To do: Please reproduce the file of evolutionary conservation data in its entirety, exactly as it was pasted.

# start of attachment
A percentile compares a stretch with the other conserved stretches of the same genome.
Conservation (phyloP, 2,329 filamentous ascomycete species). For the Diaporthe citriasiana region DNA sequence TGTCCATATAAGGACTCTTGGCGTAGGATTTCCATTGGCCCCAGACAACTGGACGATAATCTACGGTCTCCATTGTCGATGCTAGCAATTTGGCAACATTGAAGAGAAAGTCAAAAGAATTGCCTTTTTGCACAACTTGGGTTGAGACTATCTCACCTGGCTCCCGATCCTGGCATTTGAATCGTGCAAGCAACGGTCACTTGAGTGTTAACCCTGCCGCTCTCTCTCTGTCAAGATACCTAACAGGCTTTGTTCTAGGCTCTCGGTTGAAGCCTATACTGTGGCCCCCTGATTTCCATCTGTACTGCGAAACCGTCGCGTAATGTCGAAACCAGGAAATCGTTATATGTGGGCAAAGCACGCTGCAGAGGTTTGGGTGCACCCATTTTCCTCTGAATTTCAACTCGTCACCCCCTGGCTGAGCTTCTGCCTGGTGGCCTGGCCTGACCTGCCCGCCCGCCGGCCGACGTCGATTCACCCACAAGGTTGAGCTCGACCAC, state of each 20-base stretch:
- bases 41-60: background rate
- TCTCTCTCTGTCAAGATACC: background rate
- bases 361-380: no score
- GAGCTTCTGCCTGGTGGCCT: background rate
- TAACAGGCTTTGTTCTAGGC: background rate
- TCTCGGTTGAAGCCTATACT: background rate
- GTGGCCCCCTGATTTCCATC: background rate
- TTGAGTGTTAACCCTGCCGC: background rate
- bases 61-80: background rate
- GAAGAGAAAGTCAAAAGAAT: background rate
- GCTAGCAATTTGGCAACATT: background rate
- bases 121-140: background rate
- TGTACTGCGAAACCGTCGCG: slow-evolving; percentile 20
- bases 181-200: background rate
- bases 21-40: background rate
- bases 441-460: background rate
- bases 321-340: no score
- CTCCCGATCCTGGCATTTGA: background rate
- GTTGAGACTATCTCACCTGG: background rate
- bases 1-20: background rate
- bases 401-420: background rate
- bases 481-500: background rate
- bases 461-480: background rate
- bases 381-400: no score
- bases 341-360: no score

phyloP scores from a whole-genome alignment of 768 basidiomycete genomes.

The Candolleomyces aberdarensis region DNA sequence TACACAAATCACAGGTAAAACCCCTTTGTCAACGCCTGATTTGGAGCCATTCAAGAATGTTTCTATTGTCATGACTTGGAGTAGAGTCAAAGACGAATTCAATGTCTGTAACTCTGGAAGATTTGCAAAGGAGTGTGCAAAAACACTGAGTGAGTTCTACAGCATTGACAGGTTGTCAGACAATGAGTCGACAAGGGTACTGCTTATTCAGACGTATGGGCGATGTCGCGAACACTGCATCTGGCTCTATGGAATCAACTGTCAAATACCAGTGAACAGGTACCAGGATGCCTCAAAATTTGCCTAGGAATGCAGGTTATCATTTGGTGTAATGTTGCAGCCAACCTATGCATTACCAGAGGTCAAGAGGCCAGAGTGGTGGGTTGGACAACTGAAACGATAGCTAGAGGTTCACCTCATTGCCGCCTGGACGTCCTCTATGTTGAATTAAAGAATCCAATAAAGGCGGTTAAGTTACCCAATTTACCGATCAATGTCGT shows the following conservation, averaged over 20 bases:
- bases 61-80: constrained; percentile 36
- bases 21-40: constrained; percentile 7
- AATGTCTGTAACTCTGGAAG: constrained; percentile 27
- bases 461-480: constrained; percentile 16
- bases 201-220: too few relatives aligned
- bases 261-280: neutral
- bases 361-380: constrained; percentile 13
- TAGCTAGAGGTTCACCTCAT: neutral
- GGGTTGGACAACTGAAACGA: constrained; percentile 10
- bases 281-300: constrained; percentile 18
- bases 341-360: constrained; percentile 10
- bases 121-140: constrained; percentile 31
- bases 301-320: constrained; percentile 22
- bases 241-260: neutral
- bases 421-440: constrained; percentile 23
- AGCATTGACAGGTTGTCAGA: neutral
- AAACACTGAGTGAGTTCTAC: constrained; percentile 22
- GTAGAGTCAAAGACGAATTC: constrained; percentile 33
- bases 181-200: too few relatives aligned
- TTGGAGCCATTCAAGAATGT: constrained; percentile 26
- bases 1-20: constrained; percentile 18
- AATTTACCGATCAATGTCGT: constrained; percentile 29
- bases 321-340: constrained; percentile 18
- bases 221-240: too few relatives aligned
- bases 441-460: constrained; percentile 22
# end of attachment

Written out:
A percentile compares a stretch with the other conserved stretches of the same genome.
Conservation (phyloP, 2,329 filamentous ascomycete species). For the Diaporthe citriasiana region DNA sequence TGTCCATATAAGGACTCTTGGCGTAGGATTTCCATTGGCCCCAGACAACTGGACGATAATCTACGGTCTCCATTGTCGATGCTAGCAATTTGGCAACATTGAAGAGAAAGTCAAAAGAATTGCCTTTTTGCACAACTTGGGTTGAGACTATCTCACCTGGCTCCCGATCCTGGCATTTGAATCGTGCAAGCAACGGTCACTTGAGTGTTAACCCTGCCGCTCTCTCTCTGTCAAGATACCTAACAGGCTTTGTTCTAGGCTCTCGGTTGAAGCCTATACTGTGGCCCCCTGATTTCCATCTGTACTGCGAAACCGTCGCGTAATGTCGAAACCAGGAAATCGTTATATGTGGGCAAAGCACGCTGCAGAGGTTTGGGTGCACCCATTTTCCTCTGAATTTCAACTCGTCACCCCCTGGCTGAGCTTCTGCCTGGTGGCCTGGCCTGACCTGCCCGCCCGCCGGCCGACGTCGATTCACCCACAAGGTTGAGCTCGACCAC, state of each 20-base stretch:
- bases 41-60: background rate
- TCTCTCTCTGTCAAGATACC: background rate
- bases 361-380: no score
- GAGCTTCTGCCTGGTGGCCT: background rate
- TAACAGGCTTTGTTCTAGGC: background rate
- TCTCGGTTGAAGCCTATACT: background rate
- GTGGCCCCCTGATTTCCATC: background rate
- TTGAGTGTTAACCCTGCCGC: background rate
- bases 61-80: background rate
- GAAGAGAAAGTCAAAAGAAT: background rate
- GCTAGCAATTTGGCAACATT: background rate
- bases 121-140: background rate
- TGTACTGCGAAACCGTCGCG: slow-evolving; percentile 20
- bases 181-200: background rate
- bases 21-40: background rate
- bases 441-460: background rate
- bases 321-340: no score
- CTCCCGATCCTGGCATTTGA: background rate
- GTTGAGACTATCTCACCTGG: background rate
- bases 1-20: background rate
- bases 401-420: background rate
- bases 481-500: background rate
- bases 461-480: background rate
- bases 381-400: no score
- bases 341-360: no score

phyloP scores from a whole-genome alignment of 768 basidiomycete genomes.

The Candolleomyces aberdarensis region DNA sequence TACACAAATCACAGGTAAAACCCCTTTGTCAACGCCTGATTTGGAGCCATTCAAGAATGTTTCTATTGTCATGACTTGGAGTAGAGTCAAAGACGAATTCAATGTCTGTAACTCTGGAAGATTTGCAAAGGAGTGTGCAAAAACACTGAGTGAGTTCTACAGCATTGACAGGTTGTCAGACAATGAGTCGACAAGGGTACTGCTTATTCAGACGTATGGGCGATGTCGCGAACACTGCATCTGGCTCTATGGAATCAACTGTCAAATACCAGTGAACAGGTACCAGGATGCCTCAAAATTTGCCTAGGAATGCAGGTTATCATTTGGTGTAATGTTGCAGCCAACCTATGCATTACCAGAGGTCAAGAGGCCAGAGTGGTGGGTTGGACAACTGAAACGATAGCTAGAGGTTCACCTCATTGCCGCCTGGACGTCCTCTATGTTGAATTAAAGAATCCAATAAAGGCGGTTAAGTTACCCAATTTACCGATCAATGTCGT shows the following conservation, averaged over 20 bases:
- bases 61-80: constrained; percentile 36
- bases 21-40: constrained; percentile 7
- AATGTCTGTAACTCTGGAAG: constrained; percentile 27
- bases 461-480: constrained; percentile 16
- bases 201-220: too few relatives aligned
- bases 261-280: neutral
- bases 361-380: constrained; percentile 13
- TAGCTAGAGGTTCACCTCAT: neutral
- GGGTTGGACAACTGAAACGA: constrained; percentile 10
- bases 281-300: constrained; percentile 18
- bases 341-360: constrained; percentile 10
- bases 121-140: constrained; percentile 31
- bases 301-320: constrained; percentile 22
- bases 241-260: neutral
- bases 421-440: constrained; percentile 23
- AGCATTGACAGGTTGTCAGA: neutral
- AAACACTGAGTGAGTTCTAC: constrained; percentile 22
- GTAGAGTCAAAGACGAATTC: constrained; percentile 33
- bases 181-200: too few relatives aligned
- TTGGAGCCATTCAAGAATGT: constrained; percentile 26
- bases 1-20: constrained; percentile 18
- AATTTACCGATCAATGTCGT: constrained; percentile 29
- bases 321-340: constrained; percentile 18
- bases 221-240: too few relatives aligned
- bases 441-460: constrained; percentile 22